Your feature on pilgrimages to Santiago de Compostela (Secret history of France: Chemin du Puy) was very interesting.
However, the article says that pilgrims from Britain wishing to take the pilgrimage had to pass through France. In fact, from Medieval times there was (and still is) a Camino Ingles starting in northern Spain and completely avoiding France.
Pilgrims from England – and from Scandinavia too – would travel, on foot or horseback, to the English south coast, or to St Michael’s Mount in Cornwall, and travel by ship to the north coast of Spain to continue their pilgrimages on foot.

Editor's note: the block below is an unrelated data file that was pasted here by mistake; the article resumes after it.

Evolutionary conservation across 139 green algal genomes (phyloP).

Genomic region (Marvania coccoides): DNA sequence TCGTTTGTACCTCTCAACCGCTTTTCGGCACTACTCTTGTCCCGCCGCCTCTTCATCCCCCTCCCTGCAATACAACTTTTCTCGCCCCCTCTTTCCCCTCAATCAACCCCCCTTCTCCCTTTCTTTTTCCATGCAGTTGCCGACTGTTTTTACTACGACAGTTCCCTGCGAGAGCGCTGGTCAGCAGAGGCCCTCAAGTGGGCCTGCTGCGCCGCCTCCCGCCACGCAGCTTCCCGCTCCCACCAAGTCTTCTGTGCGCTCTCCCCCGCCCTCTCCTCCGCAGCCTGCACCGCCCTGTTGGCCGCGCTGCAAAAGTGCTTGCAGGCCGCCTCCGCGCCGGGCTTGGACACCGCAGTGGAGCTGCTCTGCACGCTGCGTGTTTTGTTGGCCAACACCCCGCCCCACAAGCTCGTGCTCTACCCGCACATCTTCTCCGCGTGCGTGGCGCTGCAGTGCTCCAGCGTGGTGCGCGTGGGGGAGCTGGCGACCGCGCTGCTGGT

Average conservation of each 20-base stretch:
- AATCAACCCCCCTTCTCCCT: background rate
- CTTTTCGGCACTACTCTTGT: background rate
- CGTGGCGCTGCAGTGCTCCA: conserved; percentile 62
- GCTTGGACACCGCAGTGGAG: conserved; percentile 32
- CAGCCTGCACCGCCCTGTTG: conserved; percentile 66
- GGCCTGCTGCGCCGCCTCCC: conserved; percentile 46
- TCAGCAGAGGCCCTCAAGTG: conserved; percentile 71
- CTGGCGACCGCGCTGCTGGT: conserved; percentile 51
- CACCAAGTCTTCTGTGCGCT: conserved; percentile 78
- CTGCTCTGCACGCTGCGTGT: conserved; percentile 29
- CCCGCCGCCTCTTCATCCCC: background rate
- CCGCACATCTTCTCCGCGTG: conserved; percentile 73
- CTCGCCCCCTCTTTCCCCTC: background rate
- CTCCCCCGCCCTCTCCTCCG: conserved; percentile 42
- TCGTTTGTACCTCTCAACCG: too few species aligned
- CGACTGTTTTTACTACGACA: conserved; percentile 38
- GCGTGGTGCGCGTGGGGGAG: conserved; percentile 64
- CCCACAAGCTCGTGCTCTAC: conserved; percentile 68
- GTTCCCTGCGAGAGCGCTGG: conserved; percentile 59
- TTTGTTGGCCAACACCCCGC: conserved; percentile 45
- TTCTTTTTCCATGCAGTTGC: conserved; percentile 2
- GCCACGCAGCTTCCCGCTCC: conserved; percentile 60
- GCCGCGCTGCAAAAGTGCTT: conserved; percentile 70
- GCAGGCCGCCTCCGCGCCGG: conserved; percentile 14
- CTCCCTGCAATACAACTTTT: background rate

It saved a lot of time and effort, instead of walking the entire length of France.
This route boomed during the 14th and 15th centuries, and only declined during the reign of King Henry VIII when Catholicism was suppressed.
St Michael’s Way in Cornwall is part of the network of routes that lead to Santiago de Compostela.
Philip Baker, Tarn et Garonne
Julia Faiers, who wrote the article, replied: Thank you for highlighting that British pilgrims had more than one route avail-able to them on their way to Santiago, bypassing France, if they preferred the fast-track route to salvation.
As an English historian living in France, I am intrigued by your description of the Camino Inglés and would love to visit its main sites some day.
I hope you and other readers are similarly inspired to try out some of the gems along the Chemin du Puy.